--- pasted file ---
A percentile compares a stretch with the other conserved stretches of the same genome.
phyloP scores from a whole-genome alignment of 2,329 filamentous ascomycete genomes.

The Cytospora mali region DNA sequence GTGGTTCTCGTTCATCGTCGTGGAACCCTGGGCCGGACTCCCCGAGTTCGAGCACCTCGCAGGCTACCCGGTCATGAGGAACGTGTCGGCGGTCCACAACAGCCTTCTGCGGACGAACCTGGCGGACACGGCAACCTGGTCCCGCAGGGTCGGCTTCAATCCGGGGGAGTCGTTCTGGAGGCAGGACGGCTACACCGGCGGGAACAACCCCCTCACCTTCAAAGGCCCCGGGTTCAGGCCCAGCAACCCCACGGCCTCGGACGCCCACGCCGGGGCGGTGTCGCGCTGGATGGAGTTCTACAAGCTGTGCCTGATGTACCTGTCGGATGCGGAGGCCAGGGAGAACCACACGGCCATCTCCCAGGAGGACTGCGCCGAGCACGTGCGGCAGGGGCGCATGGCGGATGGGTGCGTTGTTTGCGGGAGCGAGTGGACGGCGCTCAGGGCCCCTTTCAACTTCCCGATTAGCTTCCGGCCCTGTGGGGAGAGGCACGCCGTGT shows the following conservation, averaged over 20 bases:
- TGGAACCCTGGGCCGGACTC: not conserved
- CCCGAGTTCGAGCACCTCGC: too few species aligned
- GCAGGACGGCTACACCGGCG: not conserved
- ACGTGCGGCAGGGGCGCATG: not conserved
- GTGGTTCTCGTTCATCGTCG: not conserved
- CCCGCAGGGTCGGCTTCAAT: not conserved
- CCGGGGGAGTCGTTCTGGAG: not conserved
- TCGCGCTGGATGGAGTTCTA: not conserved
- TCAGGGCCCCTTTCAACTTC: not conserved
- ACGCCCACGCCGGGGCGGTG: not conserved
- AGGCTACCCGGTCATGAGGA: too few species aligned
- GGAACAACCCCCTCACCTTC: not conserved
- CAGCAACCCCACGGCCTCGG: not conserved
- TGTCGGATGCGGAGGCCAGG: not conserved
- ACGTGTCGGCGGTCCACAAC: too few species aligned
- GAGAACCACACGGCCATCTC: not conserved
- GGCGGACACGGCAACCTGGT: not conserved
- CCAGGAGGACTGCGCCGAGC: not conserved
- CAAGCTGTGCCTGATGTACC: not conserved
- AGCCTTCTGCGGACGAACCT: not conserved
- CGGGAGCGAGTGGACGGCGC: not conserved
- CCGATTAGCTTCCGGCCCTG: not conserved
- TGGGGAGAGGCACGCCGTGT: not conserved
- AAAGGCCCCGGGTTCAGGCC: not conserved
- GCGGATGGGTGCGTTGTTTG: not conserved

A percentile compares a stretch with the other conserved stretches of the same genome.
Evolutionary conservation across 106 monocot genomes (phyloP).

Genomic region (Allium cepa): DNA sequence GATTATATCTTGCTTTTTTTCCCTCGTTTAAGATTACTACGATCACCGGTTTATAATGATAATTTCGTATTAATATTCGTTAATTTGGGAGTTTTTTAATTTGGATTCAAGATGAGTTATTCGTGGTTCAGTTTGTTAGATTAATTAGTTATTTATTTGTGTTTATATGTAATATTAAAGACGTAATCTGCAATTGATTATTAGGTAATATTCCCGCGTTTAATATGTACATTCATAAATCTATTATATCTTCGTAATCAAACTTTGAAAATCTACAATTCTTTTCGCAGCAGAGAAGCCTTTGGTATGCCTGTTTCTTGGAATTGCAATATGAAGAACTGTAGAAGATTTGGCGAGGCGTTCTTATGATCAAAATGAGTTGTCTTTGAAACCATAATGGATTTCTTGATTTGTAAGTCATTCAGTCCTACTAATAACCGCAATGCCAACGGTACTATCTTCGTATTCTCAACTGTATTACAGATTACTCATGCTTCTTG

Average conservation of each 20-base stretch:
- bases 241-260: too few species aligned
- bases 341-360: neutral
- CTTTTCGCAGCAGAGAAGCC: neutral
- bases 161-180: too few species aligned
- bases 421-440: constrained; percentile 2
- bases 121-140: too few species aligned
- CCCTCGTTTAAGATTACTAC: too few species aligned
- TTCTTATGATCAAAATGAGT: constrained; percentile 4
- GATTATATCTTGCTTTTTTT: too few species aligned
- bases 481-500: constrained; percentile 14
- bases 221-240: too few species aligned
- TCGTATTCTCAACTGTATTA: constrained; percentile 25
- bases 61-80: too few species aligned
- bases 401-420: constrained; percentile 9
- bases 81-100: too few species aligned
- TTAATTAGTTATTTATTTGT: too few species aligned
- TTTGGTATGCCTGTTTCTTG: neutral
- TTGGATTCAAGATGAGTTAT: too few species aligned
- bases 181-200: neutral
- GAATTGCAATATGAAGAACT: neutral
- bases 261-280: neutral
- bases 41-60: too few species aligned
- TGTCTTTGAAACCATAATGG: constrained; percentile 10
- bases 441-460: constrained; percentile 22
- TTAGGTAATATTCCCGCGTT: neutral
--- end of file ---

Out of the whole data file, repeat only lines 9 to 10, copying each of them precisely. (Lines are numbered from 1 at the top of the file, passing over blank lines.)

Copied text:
- CCCGCAGGGTCGGCTTCAAT: not conserved
- CCGGGGGAGTCGTTCTGGAG: not conserved